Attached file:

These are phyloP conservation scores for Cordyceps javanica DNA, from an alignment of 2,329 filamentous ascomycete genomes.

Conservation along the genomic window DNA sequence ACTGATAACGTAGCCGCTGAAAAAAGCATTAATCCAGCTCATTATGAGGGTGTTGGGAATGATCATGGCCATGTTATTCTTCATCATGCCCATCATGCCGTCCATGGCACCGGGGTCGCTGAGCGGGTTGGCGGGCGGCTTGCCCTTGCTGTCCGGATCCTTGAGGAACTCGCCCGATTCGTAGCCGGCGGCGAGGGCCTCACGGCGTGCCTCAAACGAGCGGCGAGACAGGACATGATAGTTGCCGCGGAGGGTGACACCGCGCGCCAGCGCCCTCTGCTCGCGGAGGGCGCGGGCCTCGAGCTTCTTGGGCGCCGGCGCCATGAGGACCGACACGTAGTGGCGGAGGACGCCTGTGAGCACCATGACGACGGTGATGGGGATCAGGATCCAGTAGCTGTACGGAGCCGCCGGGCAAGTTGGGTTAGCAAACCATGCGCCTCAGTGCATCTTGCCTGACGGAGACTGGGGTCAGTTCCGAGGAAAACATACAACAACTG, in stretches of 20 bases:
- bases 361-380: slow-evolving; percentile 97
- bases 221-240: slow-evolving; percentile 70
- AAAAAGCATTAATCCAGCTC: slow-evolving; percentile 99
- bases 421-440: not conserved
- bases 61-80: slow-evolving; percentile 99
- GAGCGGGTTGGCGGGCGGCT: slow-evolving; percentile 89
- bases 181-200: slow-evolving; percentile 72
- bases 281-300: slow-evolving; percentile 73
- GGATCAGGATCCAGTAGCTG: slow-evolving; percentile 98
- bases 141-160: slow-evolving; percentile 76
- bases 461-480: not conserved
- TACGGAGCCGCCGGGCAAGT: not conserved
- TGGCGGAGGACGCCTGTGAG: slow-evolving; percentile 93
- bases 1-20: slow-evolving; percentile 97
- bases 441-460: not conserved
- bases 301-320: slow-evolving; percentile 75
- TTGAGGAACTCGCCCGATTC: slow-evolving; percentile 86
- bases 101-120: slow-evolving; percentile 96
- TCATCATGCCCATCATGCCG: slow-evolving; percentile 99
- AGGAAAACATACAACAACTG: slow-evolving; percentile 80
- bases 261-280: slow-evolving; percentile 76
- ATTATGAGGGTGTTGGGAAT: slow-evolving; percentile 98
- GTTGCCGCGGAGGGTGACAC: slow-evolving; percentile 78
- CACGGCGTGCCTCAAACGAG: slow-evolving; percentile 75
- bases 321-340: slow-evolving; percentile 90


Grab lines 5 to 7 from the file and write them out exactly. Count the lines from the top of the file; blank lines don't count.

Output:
- AAAAAGCATTAATCCAGCTC: slow-evolving; percentile 99
- bases 421-440: not conserved
- bases 61-80: slow-evolving; percentile 99